Temporal development of the Atherton Basalt Province, North Queensland.

Whitehead, P.W., Stephenson, P.J., McDougall, I., Hopkins, M.S., Graham, A.W., Collerson, K.D. and Johnson, D.P. (2007) Temporal development of the Atherton Basalt Province, North Queensland.. Australian Journal of Earth Sciences, 54 5: 691-709. doi:10.1080/08120090701305236


Author Whitehead, P.W.
Stephenson, P.J.
McDougall, I.
Hopkins, M.S.
Graham, A.W.
Collerson, K.D.
Johnson, D.P.
Title Temporal development of the Atherton Basalt Province, North Queensland.
Journal name Australian Journal of Earth Sciences   Check publisher's open access policy
ISSN 1440-0952
0812-0099
Publication date 2007-07
Sub-type Article (original research)
DOI 10.1080/08120090701305236
Volume 54
Issue 5
Start page 691
End page 709
Total pages 19
Place of publication United Kingdom
Publisher Taylor & Francis Ltd
Collection year 2008
Language eng
Subject C1
780104 Earth sciences
04 Earth Sciences
Formatted abstract
The Atherton Basalt Province is centred on the Atherton Tableland, similar to 50 km southwest of Cairns in north Queensland. Forty-eight K-Ar age determinations and four U/Th analyses from these basalts provide information on the distribution of the volcanics over time. Volcanism commenced at 7.1 Ma and continued into the Early Holocene, with volumetric peaks in activity occurring 3.5-3 Ma and 2-1 Ma.
The province shows a change with time from eruptions of voluminous lava flows that built relatively large shield volcanoes, to the production of less voluminous lavas and pyroclastics associated with cinder cones during the last million years. Phreatomagmatic, maar-forming eruptions are also preserved among the most recent eruptions. Previous radiocarbon dating of swamp sediments suggested that volcanic activity may have occurred within the past 10 000 years.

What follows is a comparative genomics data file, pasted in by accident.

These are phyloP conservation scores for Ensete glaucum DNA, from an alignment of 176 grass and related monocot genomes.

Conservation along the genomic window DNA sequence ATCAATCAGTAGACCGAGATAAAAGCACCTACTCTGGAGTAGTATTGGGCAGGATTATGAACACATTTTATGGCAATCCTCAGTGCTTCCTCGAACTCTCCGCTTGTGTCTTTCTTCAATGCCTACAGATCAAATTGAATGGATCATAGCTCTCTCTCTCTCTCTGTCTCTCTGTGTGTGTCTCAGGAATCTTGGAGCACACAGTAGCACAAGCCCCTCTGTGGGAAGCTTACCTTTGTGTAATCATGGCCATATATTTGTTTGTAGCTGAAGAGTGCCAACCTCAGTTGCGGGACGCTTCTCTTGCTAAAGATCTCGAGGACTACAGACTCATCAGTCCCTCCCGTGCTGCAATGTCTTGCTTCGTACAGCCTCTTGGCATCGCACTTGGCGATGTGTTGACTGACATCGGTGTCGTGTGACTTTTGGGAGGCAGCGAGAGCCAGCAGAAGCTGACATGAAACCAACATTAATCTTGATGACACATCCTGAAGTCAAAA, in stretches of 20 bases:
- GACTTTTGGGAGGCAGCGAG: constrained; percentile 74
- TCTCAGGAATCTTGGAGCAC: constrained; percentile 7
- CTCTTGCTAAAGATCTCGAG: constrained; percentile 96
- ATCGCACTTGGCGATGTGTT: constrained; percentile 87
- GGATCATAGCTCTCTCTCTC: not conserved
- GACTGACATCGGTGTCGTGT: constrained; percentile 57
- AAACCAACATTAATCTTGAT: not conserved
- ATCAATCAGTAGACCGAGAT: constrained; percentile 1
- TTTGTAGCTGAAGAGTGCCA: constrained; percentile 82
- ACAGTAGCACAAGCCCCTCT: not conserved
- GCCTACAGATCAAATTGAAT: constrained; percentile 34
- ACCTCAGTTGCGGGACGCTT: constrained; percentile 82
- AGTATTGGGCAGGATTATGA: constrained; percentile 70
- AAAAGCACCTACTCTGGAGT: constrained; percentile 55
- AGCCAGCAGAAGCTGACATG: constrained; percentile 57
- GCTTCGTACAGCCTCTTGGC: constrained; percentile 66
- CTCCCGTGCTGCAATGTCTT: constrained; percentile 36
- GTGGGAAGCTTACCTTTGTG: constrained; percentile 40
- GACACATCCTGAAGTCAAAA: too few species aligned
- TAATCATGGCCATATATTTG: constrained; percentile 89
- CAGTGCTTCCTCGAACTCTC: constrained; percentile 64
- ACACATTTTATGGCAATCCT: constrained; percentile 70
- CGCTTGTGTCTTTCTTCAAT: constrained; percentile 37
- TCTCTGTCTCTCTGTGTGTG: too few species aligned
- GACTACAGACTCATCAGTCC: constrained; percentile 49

No systematic change over time is apparent in the location of the volcanoes of the province, Rather, a source region similar to 80 km in diameter for the province as a whole has evolved over time. Extensive partial melting in the upper mantle may have led to the ascent and adiabatic melting of lesser volumes of mantle material from deeper levels.

Changes in lithospheric stresses in north Queensland, caused by the docking of the Ontong Java Plateau and subsequent development of northward subduction at the San Cristobal Trench, may have allowed the ascent of magma from this mantle region.
Keyword Atherton Basaslt Province
basalt
Cenozoic
potassium-argon dating
Queensland
uranium-thorium dating
volcanology
Q-Index Code C1
Q-Index Status Confirmed Code

 
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Created: Fri, 28 Mar 2008, 09:27:28 EST by Carolyn Marklew on behalf of School of Earth Sciences